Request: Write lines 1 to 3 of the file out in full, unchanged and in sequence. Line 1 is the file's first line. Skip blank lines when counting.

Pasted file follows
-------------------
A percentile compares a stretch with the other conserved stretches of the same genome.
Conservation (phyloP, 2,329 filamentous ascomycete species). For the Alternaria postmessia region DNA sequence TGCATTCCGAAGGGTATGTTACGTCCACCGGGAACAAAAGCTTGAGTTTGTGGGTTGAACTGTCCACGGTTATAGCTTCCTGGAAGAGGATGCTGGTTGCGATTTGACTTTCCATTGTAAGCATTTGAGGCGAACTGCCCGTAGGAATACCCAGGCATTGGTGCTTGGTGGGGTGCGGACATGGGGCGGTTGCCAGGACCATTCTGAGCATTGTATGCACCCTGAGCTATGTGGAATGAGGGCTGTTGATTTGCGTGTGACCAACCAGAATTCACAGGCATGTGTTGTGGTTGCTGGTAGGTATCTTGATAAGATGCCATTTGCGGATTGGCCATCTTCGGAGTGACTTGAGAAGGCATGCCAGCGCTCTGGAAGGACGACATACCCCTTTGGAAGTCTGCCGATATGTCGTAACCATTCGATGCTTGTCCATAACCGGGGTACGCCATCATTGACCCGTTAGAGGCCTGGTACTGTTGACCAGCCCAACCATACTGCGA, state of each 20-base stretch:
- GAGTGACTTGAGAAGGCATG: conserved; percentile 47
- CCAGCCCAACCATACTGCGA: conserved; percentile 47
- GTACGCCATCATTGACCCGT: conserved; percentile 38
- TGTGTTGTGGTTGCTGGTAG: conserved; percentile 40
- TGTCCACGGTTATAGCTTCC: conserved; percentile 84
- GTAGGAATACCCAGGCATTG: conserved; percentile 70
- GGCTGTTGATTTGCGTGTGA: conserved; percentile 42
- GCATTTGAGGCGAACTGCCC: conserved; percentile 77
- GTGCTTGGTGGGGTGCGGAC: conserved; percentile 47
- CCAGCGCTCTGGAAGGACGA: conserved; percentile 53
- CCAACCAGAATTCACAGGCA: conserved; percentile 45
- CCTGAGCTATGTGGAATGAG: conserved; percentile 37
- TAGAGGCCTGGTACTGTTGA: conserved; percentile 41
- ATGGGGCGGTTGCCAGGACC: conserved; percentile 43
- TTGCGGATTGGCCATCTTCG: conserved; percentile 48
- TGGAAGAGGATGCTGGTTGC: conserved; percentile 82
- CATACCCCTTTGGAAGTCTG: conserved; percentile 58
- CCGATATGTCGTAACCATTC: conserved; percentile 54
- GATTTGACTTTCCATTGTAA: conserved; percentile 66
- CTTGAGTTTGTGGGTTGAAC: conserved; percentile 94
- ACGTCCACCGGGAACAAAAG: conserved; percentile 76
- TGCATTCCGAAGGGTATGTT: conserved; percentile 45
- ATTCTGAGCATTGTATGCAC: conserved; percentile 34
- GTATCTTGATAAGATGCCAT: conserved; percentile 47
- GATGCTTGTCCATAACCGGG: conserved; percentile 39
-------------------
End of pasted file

A percentile compares a stretch with the other conserved stretches of the same genome.
Conservation (phyloP, 2,329 filamentous ascomycete species). For the Alternaria postmessia region DNA sequence TGCATTCCGAAGGGTATGTTACGTCCACCGGGAACAAAAGCTTGAGTTTGTGGGTTGAACTGTCCACGGTTATAGCTTCCTGGAAGAGGATGCTGGTTGCGATTTGACTTTCCATTGTAAGCATTTGAGGCGAACTGCCCGTAGGAATACCCAGGCATTGGTGCTTGGTGGGGTGCGGACATGGGGCGGTTGCCAGGACCATTCTGAGCATTGTATGCACCCTGAGCTATGTGGAATGAGGGCTGTTGATTTGCGTGTGACCAACCAGAATTCACAGGCATGTGTTGTGGTTGCTGGTAGGTATCTTGATAAGATGCCATTTGCGGATTGGCCATCTTCGGAGTGACTTGAGAAGGCATGCCAGCGCTCTGGAAGGACGACATACCCCTTTGGAAGTCTGCCGATATGTCGTAACCATTCGATGCTTGTCCATAACCGGGGTACGCCATCATTGACCCGTTAGAGGCCTGGTACTGTTGACCAGCCCAACCATACTGCGA, state of each 20-base stretch:
- GAGTGACTTGAGAAGGCATG: conserved; percentile 47